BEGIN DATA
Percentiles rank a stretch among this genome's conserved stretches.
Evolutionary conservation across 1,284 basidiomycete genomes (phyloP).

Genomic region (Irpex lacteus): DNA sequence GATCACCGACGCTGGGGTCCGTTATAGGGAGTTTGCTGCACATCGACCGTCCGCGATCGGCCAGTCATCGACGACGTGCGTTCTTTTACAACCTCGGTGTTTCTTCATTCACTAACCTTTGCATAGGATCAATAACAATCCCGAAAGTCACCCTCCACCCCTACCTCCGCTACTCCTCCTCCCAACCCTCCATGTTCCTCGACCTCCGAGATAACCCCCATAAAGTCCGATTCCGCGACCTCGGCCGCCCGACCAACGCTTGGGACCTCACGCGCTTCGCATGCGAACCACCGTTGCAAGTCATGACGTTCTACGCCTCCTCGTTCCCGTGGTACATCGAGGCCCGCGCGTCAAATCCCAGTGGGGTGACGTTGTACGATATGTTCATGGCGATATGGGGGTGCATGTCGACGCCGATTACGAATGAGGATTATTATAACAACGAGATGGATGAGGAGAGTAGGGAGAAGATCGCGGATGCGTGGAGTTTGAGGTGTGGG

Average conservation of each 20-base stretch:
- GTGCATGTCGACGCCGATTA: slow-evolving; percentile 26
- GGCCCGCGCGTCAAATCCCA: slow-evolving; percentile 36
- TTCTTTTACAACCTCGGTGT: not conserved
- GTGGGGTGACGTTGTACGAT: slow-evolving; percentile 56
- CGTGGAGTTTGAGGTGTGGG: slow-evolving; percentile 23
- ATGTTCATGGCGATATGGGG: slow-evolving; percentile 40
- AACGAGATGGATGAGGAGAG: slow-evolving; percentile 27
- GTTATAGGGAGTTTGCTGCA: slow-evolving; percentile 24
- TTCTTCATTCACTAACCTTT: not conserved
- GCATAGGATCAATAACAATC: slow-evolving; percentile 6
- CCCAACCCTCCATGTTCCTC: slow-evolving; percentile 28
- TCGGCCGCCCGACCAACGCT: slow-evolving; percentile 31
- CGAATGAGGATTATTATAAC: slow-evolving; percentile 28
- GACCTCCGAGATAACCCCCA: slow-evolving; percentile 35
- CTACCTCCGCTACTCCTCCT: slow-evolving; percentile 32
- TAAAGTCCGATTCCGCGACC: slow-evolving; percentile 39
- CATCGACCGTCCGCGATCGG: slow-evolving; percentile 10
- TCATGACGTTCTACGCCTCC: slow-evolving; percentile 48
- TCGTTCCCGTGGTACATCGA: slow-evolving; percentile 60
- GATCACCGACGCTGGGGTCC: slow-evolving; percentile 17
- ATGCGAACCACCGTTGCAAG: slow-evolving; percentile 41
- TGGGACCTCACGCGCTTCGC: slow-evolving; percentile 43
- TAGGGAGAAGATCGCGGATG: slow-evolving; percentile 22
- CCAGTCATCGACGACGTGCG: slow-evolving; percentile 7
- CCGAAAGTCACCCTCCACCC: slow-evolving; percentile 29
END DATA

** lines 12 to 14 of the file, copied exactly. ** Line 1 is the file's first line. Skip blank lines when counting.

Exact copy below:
- GTTATAGGGAGTTTGCTGCA: slow-evolving; percentile 24
- TTCTTCATTCACTAACCTTT: not conserved
- GCATAGGATCAATAACAATC: slow-evolving; percentile 6